Bush warns Opec over high oil prices

George Bush, the US president, has warned the oil-producing countries that high crude oil prices could wreck economies and reduce demand for their products.

    Bush has pledged to slash US oil imports from the Middle East

    "I would hope that the Opec nations understand that high prices of oil could wreck economies, and if they wreck economies it means the purchasers will be fewer," Bush said on Monday.

    It was some of the strongest language that Bush has used regarding the Organisation of the Petroleum Exporting Countries since his 2000 campaign promise to "jawbone" Opec countries to produce more oil.


    Bush's comments came after Opec, which pumps more than a third of the world's oil, said last week in Doha that it would cut output by 1.2 million barrels a day in the face of soaring global crude inventories and falling prices.


    Saudi Arabia, the world's biggest oil exporter and Opec's most influential member, told core customers in Asia and the US on Monday that it would cut supplies next month, making good on Opec's pledge to implement its first formal output cut since 2004.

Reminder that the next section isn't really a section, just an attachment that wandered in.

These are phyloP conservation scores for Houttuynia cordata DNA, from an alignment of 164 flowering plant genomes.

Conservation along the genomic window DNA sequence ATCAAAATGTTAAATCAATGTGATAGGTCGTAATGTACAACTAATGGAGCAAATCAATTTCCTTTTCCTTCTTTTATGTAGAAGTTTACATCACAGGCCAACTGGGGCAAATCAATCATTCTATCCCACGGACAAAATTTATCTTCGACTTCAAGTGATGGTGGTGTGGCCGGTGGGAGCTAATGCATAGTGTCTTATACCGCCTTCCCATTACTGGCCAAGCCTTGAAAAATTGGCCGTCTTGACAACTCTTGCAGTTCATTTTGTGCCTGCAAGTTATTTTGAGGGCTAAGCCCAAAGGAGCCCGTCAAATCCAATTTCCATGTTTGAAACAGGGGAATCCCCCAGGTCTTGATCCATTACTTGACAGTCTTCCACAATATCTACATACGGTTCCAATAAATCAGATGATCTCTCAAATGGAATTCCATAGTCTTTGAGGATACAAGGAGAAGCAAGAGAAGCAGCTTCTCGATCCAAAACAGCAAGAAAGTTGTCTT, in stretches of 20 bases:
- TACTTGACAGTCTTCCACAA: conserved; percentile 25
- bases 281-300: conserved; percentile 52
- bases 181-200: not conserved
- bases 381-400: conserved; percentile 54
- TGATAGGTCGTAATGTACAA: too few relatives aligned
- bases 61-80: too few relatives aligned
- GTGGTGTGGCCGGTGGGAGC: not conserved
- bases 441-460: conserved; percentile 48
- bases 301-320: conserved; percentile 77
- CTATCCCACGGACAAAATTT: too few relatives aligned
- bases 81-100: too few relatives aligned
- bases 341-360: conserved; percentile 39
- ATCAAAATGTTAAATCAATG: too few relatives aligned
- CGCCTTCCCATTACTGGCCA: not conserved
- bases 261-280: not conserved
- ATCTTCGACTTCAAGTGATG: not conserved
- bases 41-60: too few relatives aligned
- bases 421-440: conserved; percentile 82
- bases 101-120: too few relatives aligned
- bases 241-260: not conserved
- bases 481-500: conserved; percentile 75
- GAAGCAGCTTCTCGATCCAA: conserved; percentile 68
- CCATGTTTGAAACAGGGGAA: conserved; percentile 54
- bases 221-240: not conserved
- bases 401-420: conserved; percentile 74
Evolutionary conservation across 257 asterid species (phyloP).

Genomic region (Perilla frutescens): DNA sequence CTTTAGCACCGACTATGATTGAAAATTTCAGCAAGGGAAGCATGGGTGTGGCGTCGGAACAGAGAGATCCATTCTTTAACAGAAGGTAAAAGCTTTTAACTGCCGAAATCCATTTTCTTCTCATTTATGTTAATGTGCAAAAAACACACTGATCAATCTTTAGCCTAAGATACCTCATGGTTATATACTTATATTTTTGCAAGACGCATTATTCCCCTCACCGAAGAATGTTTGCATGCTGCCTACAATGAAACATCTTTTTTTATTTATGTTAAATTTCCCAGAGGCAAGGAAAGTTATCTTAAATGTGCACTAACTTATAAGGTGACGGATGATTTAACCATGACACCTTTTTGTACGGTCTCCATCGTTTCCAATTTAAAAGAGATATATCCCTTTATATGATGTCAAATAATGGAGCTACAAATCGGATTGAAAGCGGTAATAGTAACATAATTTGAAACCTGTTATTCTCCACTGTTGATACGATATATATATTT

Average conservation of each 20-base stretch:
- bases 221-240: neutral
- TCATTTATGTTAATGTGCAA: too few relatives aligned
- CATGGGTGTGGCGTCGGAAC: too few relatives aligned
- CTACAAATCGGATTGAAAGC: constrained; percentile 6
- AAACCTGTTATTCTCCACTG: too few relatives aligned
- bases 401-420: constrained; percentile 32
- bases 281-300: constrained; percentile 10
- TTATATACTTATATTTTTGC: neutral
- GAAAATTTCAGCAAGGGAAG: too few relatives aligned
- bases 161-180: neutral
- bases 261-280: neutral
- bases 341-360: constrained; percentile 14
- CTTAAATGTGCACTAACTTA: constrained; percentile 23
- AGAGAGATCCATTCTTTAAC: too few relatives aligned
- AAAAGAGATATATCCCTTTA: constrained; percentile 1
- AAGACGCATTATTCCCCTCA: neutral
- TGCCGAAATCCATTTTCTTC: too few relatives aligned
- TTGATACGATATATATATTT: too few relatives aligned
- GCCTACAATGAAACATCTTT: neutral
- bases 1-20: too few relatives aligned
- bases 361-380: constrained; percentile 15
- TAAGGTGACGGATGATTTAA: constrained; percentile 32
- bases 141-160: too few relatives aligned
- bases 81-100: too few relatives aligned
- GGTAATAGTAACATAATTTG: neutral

Other fuels


    Bush pledged during his annual State of the Union address to the US Congress last winter to slash US oil imports from the Middle East by more than 75 per cent by 2025, but he did not cite Opec by name.


    Opec members are scrambling to stem a decline in crude oil prices that have taken about $20 a barrel off the cost of US oil futures, which hit a record $78.40 a barrel in mid-July.


    Bush attributed the price drop to a mood shift on behalf of commodity speculators, many of whom had previously been betting on higher crude oil prices.


    "I think what you saw was some speculators turning their heads in the other direction on the price of oil," Bush said.


    Despite lower prices, the US still needs to push for more supplies from renewable sources like ethanol, he said.


    "What we've got to do in this country, however, is welcome low oil prices, but continue to spend money to make sure we become less dependent on oil."

    SOURCE: Reuters


    Interactive: How does your country vote at the UN?

    Interactive: How does your country vote at the UN?

    Explore how your country voted on global issues since 1946, as the world gears up for the 74th UN General Assembly.

    'We were forced out by the government soldiers'

    'We were forced out by the government soldiers'

    We dialled more than 35,000 random phone numbers to paint an accurate picture of displacement across South Sudan.

    Interactive: Plundering Cambodia's forests

    Interactive: Plundering Cambodia's forests

    Meet the man on a mission to take down Cambodia's timber tycoons and expose a rampant illegal cross-border trade.